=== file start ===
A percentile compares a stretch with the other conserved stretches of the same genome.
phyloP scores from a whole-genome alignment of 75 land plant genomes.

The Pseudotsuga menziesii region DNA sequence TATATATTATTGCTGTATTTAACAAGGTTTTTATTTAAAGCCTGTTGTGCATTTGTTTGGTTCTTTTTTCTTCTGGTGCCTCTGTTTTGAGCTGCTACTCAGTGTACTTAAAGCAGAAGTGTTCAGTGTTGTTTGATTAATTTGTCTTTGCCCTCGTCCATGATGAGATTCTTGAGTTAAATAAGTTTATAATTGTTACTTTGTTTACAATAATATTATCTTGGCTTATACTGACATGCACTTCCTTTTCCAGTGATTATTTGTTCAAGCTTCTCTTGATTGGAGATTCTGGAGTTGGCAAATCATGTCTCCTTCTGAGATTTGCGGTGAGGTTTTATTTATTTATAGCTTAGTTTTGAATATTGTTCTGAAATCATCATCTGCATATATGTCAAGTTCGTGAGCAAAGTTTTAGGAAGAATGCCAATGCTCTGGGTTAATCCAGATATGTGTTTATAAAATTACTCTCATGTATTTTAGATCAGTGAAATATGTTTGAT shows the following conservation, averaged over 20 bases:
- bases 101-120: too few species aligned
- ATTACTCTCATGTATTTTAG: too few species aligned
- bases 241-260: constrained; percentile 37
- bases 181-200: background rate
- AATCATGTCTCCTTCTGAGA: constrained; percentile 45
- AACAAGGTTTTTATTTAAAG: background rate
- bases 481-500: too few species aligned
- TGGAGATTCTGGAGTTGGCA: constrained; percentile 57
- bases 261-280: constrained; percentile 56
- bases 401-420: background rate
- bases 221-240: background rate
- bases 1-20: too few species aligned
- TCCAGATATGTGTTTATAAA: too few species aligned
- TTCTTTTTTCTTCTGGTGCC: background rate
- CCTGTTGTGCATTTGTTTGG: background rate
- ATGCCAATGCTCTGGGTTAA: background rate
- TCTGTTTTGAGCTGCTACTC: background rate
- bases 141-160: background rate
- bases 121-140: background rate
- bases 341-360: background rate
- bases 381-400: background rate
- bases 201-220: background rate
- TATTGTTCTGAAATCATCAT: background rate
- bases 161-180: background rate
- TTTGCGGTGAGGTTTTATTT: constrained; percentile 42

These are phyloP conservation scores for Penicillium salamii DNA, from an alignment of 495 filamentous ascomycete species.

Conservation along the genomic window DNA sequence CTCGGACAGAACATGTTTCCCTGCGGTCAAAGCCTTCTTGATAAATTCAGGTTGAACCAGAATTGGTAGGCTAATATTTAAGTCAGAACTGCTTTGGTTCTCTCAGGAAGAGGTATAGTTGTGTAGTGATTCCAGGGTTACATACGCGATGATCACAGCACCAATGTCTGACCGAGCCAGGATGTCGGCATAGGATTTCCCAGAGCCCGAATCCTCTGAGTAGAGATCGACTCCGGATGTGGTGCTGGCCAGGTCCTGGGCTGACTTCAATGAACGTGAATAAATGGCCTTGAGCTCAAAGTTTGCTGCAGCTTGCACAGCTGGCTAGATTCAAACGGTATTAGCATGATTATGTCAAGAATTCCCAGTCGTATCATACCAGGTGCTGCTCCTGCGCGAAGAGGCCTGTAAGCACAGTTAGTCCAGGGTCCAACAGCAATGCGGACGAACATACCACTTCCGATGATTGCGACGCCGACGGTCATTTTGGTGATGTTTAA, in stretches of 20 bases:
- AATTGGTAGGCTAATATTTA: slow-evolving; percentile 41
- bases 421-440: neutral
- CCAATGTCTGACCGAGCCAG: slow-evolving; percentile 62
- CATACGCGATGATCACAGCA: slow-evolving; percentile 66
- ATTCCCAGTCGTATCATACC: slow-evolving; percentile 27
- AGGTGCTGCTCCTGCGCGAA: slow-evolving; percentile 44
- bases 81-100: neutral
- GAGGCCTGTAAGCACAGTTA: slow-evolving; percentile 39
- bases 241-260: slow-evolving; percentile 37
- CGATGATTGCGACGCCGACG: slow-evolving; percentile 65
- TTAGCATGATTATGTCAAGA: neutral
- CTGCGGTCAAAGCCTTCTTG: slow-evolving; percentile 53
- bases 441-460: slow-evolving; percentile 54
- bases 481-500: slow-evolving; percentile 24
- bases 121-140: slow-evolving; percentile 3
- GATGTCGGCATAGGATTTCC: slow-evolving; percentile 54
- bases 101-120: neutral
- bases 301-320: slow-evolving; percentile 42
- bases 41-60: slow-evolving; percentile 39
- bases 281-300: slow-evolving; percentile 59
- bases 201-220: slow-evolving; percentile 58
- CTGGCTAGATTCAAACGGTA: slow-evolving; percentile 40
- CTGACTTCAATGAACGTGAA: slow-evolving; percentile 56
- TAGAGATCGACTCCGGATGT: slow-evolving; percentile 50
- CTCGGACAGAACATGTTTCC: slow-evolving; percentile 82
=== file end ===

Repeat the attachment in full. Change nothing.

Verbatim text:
A percentile compares a stretch with the other conserved stretches of the same genome.
phyloP scores from a whole-genome alignment of 75 land plant genomes.

The Pseudotsuga menziesii region DNA sequence TATATATTATTGCTGTATTTAACAAGGTTTTTATTTAAAGCCTGTTGTGCATTTGTTTGGTTCTTTTTTCTTCTGGTGCCTCTGTTTTGAGCTGCTACTCAGTGTACTTAAAGCAGAAGTGTTCAGTGTTGTTTGATTAATTTGTCTTTGCCCTCGTCCATGATGAGATTCTTGAGTTAAATAAGTTTATAATTGTTACTTTGTTTACAATAATATTATCTTGGCTTATACTGACATGCACTTCCTTTTCCAGTGATTATTTGTTCAAGCTTCTCTTGATTGGAGATTCTGGAGTTGGCAAATCATGTCTCCTTCTGAGATTTGCGGTGAGGTTTTATTTATTTATAGCTTAGTTTTGAATATTGTTCTGAAATCATCATCTGCATATATGTCAAGTTCGTGAGCAAAGTTTTAGGAAGAATGCCAATGCTCTGGGTTAATCCAGATATGTGTTTATAAAATTACTCTCATGTATTTTAGATCAGTGAAATATGTTTGAT shows the following conservation, averaged over 20 bases:
- bases 101-120: too few species aligned
- ATTACTCTCATGTATTTTAG: too few species aligned
- bases 241-260: constrained; percentile 37
- bases 181-200: background rate
- AATCATGTCTCCTTCTGAGA: constrained; percentile 45
- AACAAGGTTTTTATTTAAAG: background rate
- bases 481-500: too few species aligned
- TGGAGATTCTGGAGTTGGCA: constrained; percentile 57
- bases 261-280: constrained; percentile 56
- bases 401-420: background rate
- bases 221-240: background rate
- bases 1-20: too few species aligned
- TCCAGATATGTGTTTATAAA: too few species aligned
- TTCTTTTTTCTTCTGGTGCC: background rate
- CCTGTTGTGCATTTGTTTGG: background rate
- ATGCCAATGCTCTGGGTTAA: background rate
- TCTGTTTTGAGCTGCTACTC: background rate
- bases 141-160: background rate
- bases 121-140: background rate
- bases 341-360: background rate
- bases 381-400: background rate
- bases 201-220: background rate
- TATTGTTCTGAAATCATCAT: background rate
- bases 161-180: background rate
- TTTGCGGTGAGGTTTTATTT: constrained; percentile 42

These are phyloP conservation scores for Penicillium salamii DNA, from an alignment of 495 filamentous ascomycete species.

Conservation along the genomic window DNA sequence CTCGGACAGAACATGTTTCCCTGCGGTCAAAGCCTTCTTGATAAATTCAGGTTGAACCAGAATTGGTAGGCTAATATTTAAGTCAGAACTGCTTTGGTTCTCTCAGGAAGAGGTATAGTTGTGTAGTGATTCCAGGGTTACATACGCGATGATCACAGCACCAATGTCTGACCGAGCCAGGATGTCGGCATAGGATTTCCCAGAGCCCGAATCCTCTGAGTAGAGATCGACTCCGGATGTGGTGCTGGCCAGGTCCTGGGCTGACTTCAATGAACGTGAATAAATGGCCTTGAGCTCAAAGTTTGCTGCAGCTTGCACAGCTGGCTAGATTCAAACGGTATTAGCATGATTATGTCAAGAATTCCCAGTCGTATCATACCAGGTGCTGCTCCTGCGCGAAGAGGCCTGTAAGCACAGTTAGTCCAGGGTCCAACAGCAATGCGGACGAACATACCACTTCCGATGATTGCGACGCCGACGGTCATTTTGGTGATGTTTAA, in stretches of 20 bases:
- AATTGGTAGGCTAATATTTA: slow-evolving; percentile 41
- bases 421-440: neutral
- CCAATGTCTGACCGAGCCAG: slow-evolving; percentile 62
- CATACGCGATGATCACAGCA: slow-evolving; percentile 66
- ATTCCCAGTCGTATCATACC: slow-evolving; percentile 27
- AGGTGCTGCTCCTGCGCGAA: slow-evolving; percentile 44
- bases 81-100: neutral
- GAGGCCTGTAAGCACAGTTA: slow-evolving; percentile 39
- bases 241-260: slow-evolving; percentile 37
- CGATGATTGCGACGCCGACG: slow-evolving; percentile 65
- TTAGCATGATTATGTCAAGA: neutral
- CTGCGGTCAAAGCCTTCTTG: slow-evolving; percentile 53
- bases 441-460: slow-evolving; percentile 54
- bases 481-500: slow-evolving; percentile 24
- bases 121-140: slow-evolving; percentile 3
- GATGTCGGCATAGGATTTCC: slow-evolving; percentile 54
- bases 101-120: neutral
- bases 301-320: slow-evolving; percentile 42
- bases 41-60: slow-evolving; percentile 39
- bases 281-300: slow-evolving; percentile 59
- bases 201-220: slow-evolving; percentile 58
- CTGGCTAGATTCAAACGGTA: slow-evolving; percentile 40
- CTGACTTCAATGAACGTGAA: slow-evolving; percentile 56
- TAGAGATCGACTCCGGATGT: slow-evolving; percentile 50
- CTCGGACAGAACATGTTTCC: slow-evolving; percentile 82